Pretrial diversion is better than a conviction, so those who now plead guilty will rationally and happily take pretrial diversion instead regardless of the permanence of the record. If the object of the exercise is to convert some of the
dismissed-or-acquitted cases to pretrial diversions instead, though,
then pretrial diversions will have to be expungeable.

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0 responses to “Pretrial Diversion for DWI”

  1. Mark,

    Good post, though I assume you meant to say “Of those who went to trial and pled [not] guilty, 28 out of 67—42%—were acquitted.”

    And Remy — you have a strange way of asking for contact. While I admit it’s none of my business, I hope you had a good reason to ask for a call publicly. Hell, Mark’s always responded to the e-mails I’ve sent him.

    Be well.

  2. This does not sound to me like “failure” on the DA’s part. The huge number of people who plead guilty MUST mean that he is successfully making most of them “offers they can’t refuse” during plea bargaining.

    I’ll bet if you told us the average (or typical) sentence given to those who plead guilty, and the average given to those who are convicted at trial, the latter would be much greater. In which case, his low win rate at trial is easily explained: the only people going to trial are those who have other reasons (for instance, witnesses) to believe they’ll win.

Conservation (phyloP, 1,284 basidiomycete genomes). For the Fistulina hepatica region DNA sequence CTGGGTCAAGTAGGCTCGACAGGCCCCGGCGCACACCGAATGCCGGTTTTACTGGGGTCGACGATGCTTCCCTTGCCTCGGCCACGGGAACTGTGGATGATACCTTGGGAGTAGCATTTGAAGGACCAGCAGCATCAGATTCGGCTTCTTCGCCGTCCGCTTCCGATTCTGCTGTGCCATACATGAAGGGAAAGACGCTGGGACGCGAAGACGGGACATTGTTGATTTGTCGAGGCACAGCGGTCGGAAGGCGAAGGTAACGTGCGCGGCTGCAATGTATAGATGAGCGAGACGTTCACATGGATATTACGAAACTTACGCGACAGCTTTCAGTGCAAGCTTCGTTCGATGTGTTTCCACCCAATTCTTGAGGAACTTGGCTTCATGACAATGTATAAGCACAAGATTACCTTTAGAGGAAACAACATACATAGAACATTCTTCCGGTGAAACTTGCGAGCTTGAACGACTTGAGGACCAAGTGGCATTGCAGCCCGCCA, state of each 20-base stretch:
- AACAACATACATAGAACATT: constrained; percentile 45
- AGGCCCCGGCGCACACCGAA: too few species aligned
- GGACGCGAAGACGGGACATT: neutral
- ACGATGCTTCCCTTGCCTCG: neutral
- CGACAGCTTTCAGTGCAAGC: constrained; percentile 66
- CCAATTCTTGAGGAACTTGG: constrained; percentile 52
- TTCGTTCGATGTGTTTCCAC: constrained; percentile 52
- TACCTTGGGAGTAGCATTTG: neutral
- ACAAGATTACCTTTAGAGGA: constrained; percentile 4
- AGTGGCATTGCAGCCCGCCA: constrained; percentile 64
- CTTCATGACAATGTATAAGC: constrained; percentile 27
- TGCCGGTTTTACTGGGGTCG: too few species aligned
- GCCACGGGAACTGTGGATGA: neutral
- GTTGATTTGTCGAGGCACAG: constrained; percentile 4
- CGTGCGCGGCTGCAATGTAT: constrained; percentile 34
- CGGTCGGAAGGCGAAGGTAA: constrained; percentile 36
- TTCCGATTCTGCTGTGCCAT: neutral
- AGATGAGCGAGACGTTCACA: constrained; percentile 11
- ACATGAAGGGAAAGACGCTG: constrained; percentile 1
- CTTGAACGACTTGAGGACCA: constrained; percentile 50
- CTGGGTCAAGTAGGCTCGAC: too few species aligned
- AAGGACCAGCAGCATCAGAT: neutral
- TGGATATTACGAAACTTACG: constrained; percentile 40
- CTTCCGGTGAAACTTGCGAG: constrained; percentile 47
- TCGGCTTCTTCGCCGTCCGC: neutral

• I don’t think it’s a failure on the DA’s part, but the DWI task force might disagree.

      In the case of first DWIs, the typical sentence given to those who plead guilty is the same as the typical sentence given to those who are convicted at trial.

      The fact that 94.5% of people who don’t plead guilty wind up winning suggests a failure on the part of the defense bar, but that’s a post for another day.

  3. I am not sure having a case dismissed is “winning.” Shitty cases, and sometimes areally good cases, get dismissed for a multitude of reasons. No DA who dismisses a cases considers it a “loss” unless it is already at a point in trial where there’s no turning back.

      • The defendants count it as a win, but so do the prosecutors. If I dismiss a case because there is insufficient evidence of guilt (or no evidence!) or in the interest of justice, everyone wins. I can’t watch every DWI video before the first setting, but if a case is evaluated and dismissed, I did my job, just as I do when I try a case.

  4. Mark, interesting post. I think there is a typo in the first sentence after the bullet points. The word “not” appears to be intended to appear before the word “guilty.”

  5. At one of the first DWI seminars I attended I remember one attorney standing up and saying “Friends don’t let friends plead guilty to DWI.”

    I have often counseled clients charged with a first DWI that if they plead guilty there’s a 100% chance of a conviction but if we try the case we have a better than 50-50 chance of walking away from it.

    The statistics bear that out in spades.

  6. Mark, what is your take on the practice of pleading to an obstruction or similar charge if it is available? One county I practice in will often offer an obstruction to first time DWI offenders, assuming they didn’t run someone over. The clients often like that option since they avoid the DWI conviction, surcharges, insurance premiums, etc.

    I sometimes see it as a win and a loss. It’s a win since there’s no DWI conviction, but they still have a conviction and probation, which is a loss of sorts. But I suppose it’s easy for me to wonder about their choices when I’m not the one facing a DWI on my record.